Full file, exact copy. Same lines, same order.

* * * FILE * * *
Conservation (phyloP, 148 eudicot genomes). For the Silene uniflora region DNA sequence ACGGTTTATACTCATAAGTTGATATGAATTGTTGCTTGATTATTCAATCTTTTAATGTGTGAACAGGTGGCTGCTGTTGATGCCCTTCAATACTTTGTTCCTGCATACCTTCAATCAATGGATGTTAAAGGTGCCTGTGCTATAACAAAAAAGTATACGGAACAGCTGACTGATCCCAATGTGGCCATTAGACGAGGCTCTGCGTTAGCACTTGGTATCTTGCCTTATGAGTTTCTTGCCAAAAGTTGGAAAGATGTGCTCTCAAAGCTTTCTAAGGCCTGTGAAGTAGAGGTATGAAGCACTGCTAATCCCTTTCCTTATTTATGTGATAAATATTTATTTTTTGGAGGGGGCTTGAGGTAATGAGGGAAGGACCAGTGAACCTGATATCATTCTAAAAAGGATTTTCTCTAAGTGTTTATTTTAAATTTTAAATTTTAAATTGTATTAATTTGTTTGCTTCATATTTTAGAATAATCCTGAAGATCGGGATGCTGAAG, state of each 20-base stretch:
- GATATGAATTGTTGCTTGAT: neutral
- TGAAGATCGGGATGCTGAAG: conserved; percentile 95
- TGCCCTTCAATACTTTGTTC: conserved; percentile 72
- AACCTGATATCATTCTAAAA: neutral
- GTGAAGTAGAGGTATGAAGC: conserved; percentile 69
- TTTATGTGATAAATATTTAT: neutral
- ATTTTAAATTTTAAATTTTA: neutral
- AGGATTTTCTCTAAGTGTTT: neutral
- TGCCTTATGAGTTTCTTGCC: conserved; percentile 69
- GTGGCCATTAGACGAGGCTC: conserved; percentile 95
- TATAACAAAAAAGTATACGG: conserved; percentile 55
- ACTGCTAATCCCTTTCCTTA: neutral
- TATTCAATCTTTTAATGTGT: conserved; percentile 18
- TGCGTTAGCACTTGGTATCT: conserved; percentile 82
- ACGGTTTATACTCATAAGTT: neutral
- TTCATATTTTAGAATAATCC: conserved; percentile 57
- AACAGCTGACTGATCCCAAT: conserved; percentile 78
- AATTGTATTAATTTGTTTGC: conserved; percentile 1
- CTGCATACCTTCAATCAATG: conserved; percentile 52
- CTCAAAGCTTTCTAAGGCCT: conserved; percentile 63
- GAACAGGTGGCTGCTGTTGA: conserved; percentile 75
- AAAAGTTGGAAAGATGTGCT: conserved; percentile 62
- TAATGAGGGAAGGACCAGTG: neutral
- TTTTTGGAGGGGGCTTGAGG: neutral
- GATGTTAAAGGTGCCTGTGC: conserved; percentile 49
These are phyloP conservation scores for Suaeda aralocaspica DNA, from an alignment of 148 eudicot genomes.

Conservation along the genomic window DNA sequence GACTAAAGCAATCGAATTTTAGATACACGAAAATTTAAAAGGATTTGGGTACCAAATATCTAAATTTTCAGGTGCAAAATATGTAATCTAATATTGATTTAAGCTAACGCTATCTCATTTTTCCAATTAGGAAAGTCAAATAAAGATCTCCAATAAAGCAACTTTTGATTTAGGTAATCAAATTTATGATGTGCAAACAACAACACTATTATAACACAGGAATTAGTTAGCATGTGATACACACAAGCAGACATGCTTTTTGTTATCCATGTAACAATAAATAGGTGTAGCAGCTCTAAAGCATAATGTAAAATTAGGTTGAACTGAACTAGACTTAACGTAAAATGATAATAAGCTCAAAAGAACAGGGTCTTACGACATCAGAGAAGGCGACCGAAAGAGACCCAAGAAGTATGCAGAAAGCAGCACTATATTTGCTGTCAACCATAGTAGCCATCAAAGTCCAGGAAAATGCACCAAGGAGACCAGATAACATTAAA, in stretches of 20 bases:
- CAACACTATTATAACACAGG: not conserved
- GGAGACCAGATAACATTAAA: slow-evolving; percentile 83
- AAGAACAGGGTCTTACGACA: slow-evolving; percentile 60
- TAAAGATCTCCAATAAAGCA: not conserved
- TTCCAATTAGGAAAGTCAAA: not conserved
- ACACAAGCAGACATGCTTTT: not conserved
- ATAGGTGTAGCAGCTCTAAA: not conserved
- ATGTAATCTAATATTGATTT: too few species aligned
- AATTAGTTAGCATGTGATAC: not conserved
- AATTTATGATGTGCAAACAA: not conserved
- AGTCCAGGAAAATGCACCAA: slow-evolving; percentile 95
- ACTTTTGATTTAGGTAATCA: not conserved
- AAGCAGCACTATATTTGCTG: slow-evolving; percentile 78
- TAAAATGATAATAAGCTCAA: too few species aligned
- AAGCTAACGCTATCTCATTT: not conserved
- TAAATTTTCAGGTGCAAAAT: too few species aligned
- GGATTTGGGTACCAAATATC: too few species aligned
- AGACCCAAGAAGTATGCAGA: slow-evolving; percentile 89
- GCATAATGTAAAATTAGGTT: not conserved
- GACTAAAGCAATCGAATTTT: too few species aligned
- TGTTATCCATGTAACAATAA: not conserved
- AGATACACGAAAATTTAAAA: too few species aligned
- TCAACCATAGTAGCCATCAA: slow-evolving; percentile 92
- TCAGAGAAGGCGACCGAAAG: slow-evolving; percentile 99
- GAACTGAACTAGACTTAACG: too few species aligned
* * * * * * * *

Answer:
Conservation (phyloP, 148 eudicot genomes). For the Silene uniflora region DNA sequence ACGGTTTATACTCATAAGTTGATATGAATTGTTGCTTGATTATTCAATCTTTTAATGTGTGAACAGGTGGCTGCTGTTGATGCCCTTCAATACTTTGTTCCTGCATACCTTCAATCAATGGATGTTAAAGGTGCCTGTGCTATAACAAAAAAGTATACGGAACAGCTGACTGATCCCAATGTGGCCATTAGACGAGGCTCTGCGTTAGCACTTGGTATCTTGCCTTATGAGTTTCTTGCCAAAAGTTGGAAAGATGTGCTCTCAAAGCTTTCTAAGGCCTGTGAAGTAGAGGTATGAAGCACTGCTAATCCCTTTCCTTATTTATGTGATAAATATTTATTTTTTGGAGGGGGCTTGAGGTAATGAGGGAAGGACCAGTGAACCTGATATCATTCTAAAAAGGATTTTCTCTAAGTGTTTATTTTAAATTTTAAATTTTAAATTGTATTAATTTGTTTGCTTCATATTTTAGAATAATCCTGAAGATCGGGATGCTGAAG, state of each 20-base stretch:
- GATATGAATTGTTGCTTGAT: neutral
- TGAAGATCGGGATGCTGAAG: conserved; percentile 95
- TGCCCTTCAATACTTTGTTC: conserved; percentile 72
- AACCTGATATCATTCTAAAA: neutral
- GTGAAGTAGAGGTATGAAGC: conserved; percentile 69
- TTTATGTGATAAATATTTAT: neutral
- ATTTTAAATTTTAAATTTTA: neutral
- AGGATTTTCTCTAAGTGTTT: neutral
- TGCCTTATGAGTTTCTTGCC: conserved; percentile 69
- GTGGCCATTAGACGAGGCTC: conserved; percentile 95
- TATAACAAAAAAGTATACGG: conserved; percentile 55
- ACTGCTAATCCCTTTCCTTA: neutral
- TATTCAATCTTTTAATGTGT: conserved; percentile 18
- TGCGTTAGCACTTGGTATCT: conserved; percentile 82
- ACGGTTTATACTCATAAGTT: neutral
- TTCATATTTTAGAATAATCC: conserved; percentile 57
- AACAGCTGACTGATCCCAAT: conserved; percentile 78
- AATTGTATTAATTTGTTTGC: conserved; percentile 1
- CTGCATACCTTCAATCAATG: conserved; percentile 52
- CTCAAAGCTTTCTAAGGCCT: conserved; percentile 63
- GAACAGGTGGCTGCTGTTGA: conserved; percentile 75
- AAAAGTTGGAAAGATGTGCT: conserved; percentile 62
- TAATGAGGGAAGGACCAGTG: neutral
- TTTTTGGAGGGGGCTTGAGG: neutral
- GATGTTAAAGGTGCCTGTGC: conserved; percentile 49
These are phyloP conservation scores for Suaeda aralocaspica DNA, from an alignment of 148 eudicot genomes.

Conservation along the genomic window DNA sequence GACTAAAGCAATCGAATTTTAGATACACGAAAATTTAAAAGGATTTGGGTACCAAATATCTAAATTTTCAGGTGCAAAATATGTAATCTAATATTGATTTAAGCTAACGCTATCTCATTTTTCCAATTAGGAAAGTCAAATAAAGATCTCCAATAAAGCAACTTTTGATTTAGGTAATCAAATTTATGATGTGCAAACAACAACACTATTATAACACAGGAATTAGTTAGCATGTGATACACACAAGCAGACATGCTTTTTGTTATCCATGTAACAATAAATAGGTGTAGCAGCTCTAAAGCATAATGTAAAATTAGGTTGAACTGAACTAGACTTAACGTAAAATGATAATAAGCTCAAAAGAACAGGGTCTTACGACATCAGAGAAGGCGACCGAAAGAGACCCAAGAAGTATGCAGAAAGCAGCACTATATTTGCTGTCAACCATAGTAGCCATCAAAGTCCAGGAAAATGCACCAAGGAGACCAGATAACATTAAA, in stretches of 20 bases:
- CAACACTATTATAACACAGG: not conserved
- GGAGACCAGATAACATTAAA: slow-evolving; percentile 83
- AAGAACAGGGTCTTACGACA: slow-evolving; percentile 60
- TAAAGATCTCCAATAAAGCA: not conserved
- TTCCAATTAGGAAAGTCAAA: not conserved
- ACACAAGCAGACATGCTTTT: not conserved
- ATAGGTGTAGCAGCTCTAAA: not conserved
- ATGTAATCTAATATTGATTT: too few species aligned
- AATTAGTTAGCATGTGATAC: not conserved
- AATTTATGATGTGCAAACAA: not conserved
- AGTCCAGGAAAATGCACCAA: slow-evolving; percentile 95
- ACTTTTGATTTAGGTAATCA: not conserved
- AAGCAGCACTATATTTGCTG: slow-evolving; percentile 78
- TAAAATGATAATAAGCTCAA: too few species aligned
- AAGCTAACGCTATCTCATTT: not conserved
- TAAATTTTCAGGTGCAAAAT: too few species aligned
- GGATTTGGGTACCAAATATC: too few species aligned
- AGACCCAAGAAGTATGCAGA: slow-evolving; percentile 89
- GCATAATGTAAAATTAGGTT: not conserved
- GACTAAAGCAATCGAATTTT: too few species aligned
- TGTTATCCATGTAACAATAA: not conserved
- AGATACACGAAAATTTAAAA: too few species aligned
- TCAACCATAGTAGCCATCAA: slow-evolving; percentile 92
- TCAGAGAAGGCGACCGAAAG: slow-evolving; percentile 99
- GAACTGAACTAGACTTAACG: too few species aligned